5. Venook AP, Niedzwiecki D, Lenz HJ, Innocenti F, Fruth B, Meyerhardt JA, et al. Effect of first-line chemotherapy combined with cetuximab or bevacizumab on overall survival in patients with KRAS wild-type advanced or metastatic colorectal cancer: a randomized clinical trial. JAMA. (2017) 317:2392–401. doi: 10.1001/jama.2017.7105
6. Stintzing S, Tejpar S, Gibbs P, Thiebach L, Lenz HJ. Understanding the role of primary tumour localisation in colorectal cancer treatment and outcomes. Eur J Cancer. (2017) 84:69–80. doi: 10.1016/j.ejca.2017.07.016
7. Boisen MK, Johansen JS, Dehlendorff C, Larsen JS, Osterlind K, Hansen J, et al. Primary tumor location and bevacizumab effectiveness in patients with metastatic colorectal cancer. Ann Oncol. (2013) 24:2554–9. doi: 10.1093/annonc/mdt253
8. Passardi A, Nanni O, Tassinari D, Turci D, Cavanna L, Fontana A, et al. Effectiveness of bevacizumab added to standard chemotherapy in metastatic colorectal cancer: final results for first-line treatment from the ITACa randomized clinical trial. Ann Oncol. (2015) 26:1201–7. doi: 10.1093/annonc/mdv130
9. Sunakawa Y, Ichikawa W, Tsuji A, Denda T, Segawa Y, Negoro Y, et al. Prognostic impact of primary tumor location on clinical outcomes of metastatic colorectal cancer treated with cetuximab plus oxaliplatin-based chemotherapy: a subgroup analysis of the JACCRO CC-05/06 trials. Clin Colorectal Cancer. (2017) 16:e171–80. doi: 10.1016/j.clcc.2016.09.010
10. Boeckx N, Koukakis R, Op de Beeck K, Rolfo C, Van Camp G, Siena S, et al. Primary tumor sidedness has an impact on prognosis and treatment outcome in metastatic colorectal cancer: results from two randomized first-line panitumumab studies. Ann Oncol. (2017) 28:1862–8. doi: 10.1093/annonc/mdx119
11. Boeckx N, Koukakis R, Op de Beeck K, Rolfo C, Van Camp G, Siena S, et al. Effect of primary tumor location on second- or later-line treatment outcomes in patients with RAS wild-type metastatic colorectal cancer and all treatment lines in patients with RAS mutations in four randomized panitumumab studies. Clin Colorectal Cancer. (2018) 17:170–8 e3. doi: 10.1016/j.clcc.2018.03.005
12. Arnold D, Lueza B, Douillard JY, Peeters M, Lenz HJ, Venook A, et al. Prognostic and predictive value of primary tumour side in patients with RAS wild-type metastatic colorectal cancer treated with chemotherapy and EGFR directed antibodies in six randomized trials. Ann Oncol. (2017) 28:1713–29. doi: 10.1093/annonc/mdx175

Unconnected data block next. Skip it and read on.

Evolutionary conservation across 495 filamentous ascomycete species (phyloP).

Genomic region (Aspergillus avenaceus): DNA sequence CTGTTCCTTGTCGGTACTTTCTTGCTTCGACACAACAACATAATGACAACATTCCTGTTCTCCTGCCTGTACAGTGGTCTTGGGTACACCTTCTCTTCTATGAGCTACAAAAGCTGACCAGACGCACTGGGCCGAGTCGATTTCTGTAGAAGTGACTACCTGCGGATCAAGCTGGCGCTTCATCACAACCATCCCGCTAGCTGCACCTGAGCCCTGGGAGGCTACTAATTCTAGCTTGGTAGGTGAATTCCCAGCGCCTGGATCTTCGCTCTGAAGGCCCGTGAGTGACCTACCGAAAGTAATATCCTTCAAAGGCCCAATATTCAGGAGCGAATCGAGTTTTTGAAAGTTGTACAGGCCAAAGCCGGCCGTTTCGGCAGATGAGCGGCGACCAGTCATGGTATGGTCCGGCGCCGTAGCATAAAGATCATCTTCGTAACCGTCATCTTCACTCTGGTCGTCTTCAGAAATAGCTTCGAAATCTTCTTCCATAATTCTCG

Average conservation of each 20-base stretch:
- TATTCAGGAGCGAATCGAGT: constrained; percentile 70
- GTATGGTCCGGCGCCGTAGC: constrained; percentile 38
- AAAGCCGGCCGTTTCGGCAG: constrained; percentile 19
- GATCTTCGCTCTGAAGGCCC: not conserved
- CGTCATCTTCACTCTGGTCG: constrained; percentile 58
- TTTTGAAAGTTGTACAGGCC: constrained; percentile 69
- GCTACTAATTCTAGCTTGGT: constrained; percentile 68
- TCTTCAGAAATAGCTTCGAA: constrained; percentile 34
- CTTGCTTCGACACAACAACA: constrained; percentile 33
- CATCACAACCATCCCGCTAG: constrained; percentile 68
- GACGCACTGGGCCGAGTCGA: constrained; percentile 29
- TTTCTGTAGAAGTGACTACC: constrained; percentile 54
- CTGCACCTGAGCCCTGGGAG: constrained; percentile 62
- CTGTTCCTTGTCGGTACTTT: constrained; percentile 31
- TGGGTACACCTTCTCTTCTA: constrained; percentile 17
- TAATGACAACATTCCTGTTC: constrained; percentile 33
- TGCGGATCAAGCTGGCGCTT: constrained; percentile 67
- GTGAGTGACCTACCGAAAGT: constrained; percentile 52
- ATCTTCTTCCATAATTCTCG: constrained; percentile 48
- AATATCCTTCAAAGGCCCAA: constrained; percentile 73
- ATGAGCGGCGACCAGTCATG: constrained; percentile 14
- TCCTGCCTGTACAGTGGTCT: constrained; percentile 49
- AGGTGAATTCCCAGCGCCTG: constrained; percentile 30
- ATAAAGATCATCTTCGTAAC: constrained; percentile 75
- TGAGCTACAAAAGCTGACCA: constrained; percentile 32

13. Tejpar S, Stintzing S, Ciardiello F, Tabernero J, Van Cutsem E, Beier F, et al. Prognostic and predictive relevance of primary tumor location in patients with RAS wild-type metastatic colorectal cancer: retrospective analyses of the CRYSTAL and FIRE-3 trials. JAMA Oncol. (2016) 3:194–201. doi: 10.1001/jamaoncol.2016.3797
15. Cremolini C, Antoniotti C, Lonardi S, Bergamo F, Cortesi E, Tomasello G, et al. Primary tumor sidedness and benefit from FOLFOXIRI plus bevacizumab as initial therapy for metastatic colorectal cancer. Retrospective analysis of the TRIBE trial by GONO. Ann Oncol. (2018) 29:1528–34. doi: 10.1093/annonc/mdy140
16. Hegewisch-Becker S, Nöpel-Dünnebacke S, Hinke A, Graeven U, Reinacher-Schick A, Hertel J, et al. Impact of primary tumour location and RAS/BRAF mutational status in metastatic colorectal cancer treated with first-line regimens containing oxaliplatin and bevacizumab: prognostic factors from the AIO KRK0207 first-line and maintenance therapy trial. Eur J Cancer. (2018) 101:105–13. doi: 10.1016/j.ejca.2018.06.015
17. Jordan F, Grundmann N, Schenkirsch G, Märkl B, Messmann H, Anthuber M, et al. Impact of primary tumor localization on the efficacy of bevacizumab in metastatic colorectal cancer. Anticancer Res. (2018) 38:5539–46. doi: 10.21873/anticanres.12889
18. Snyder M, Bottiglieri S, Almhanna K. Impact of primary tumor location on first-line bevacizumab or cetuximab in metastatic colorectal cancer. Rev Recent Clin Trials. (2018) 13:139–49. doi: 10.2174/1574887113666180328104109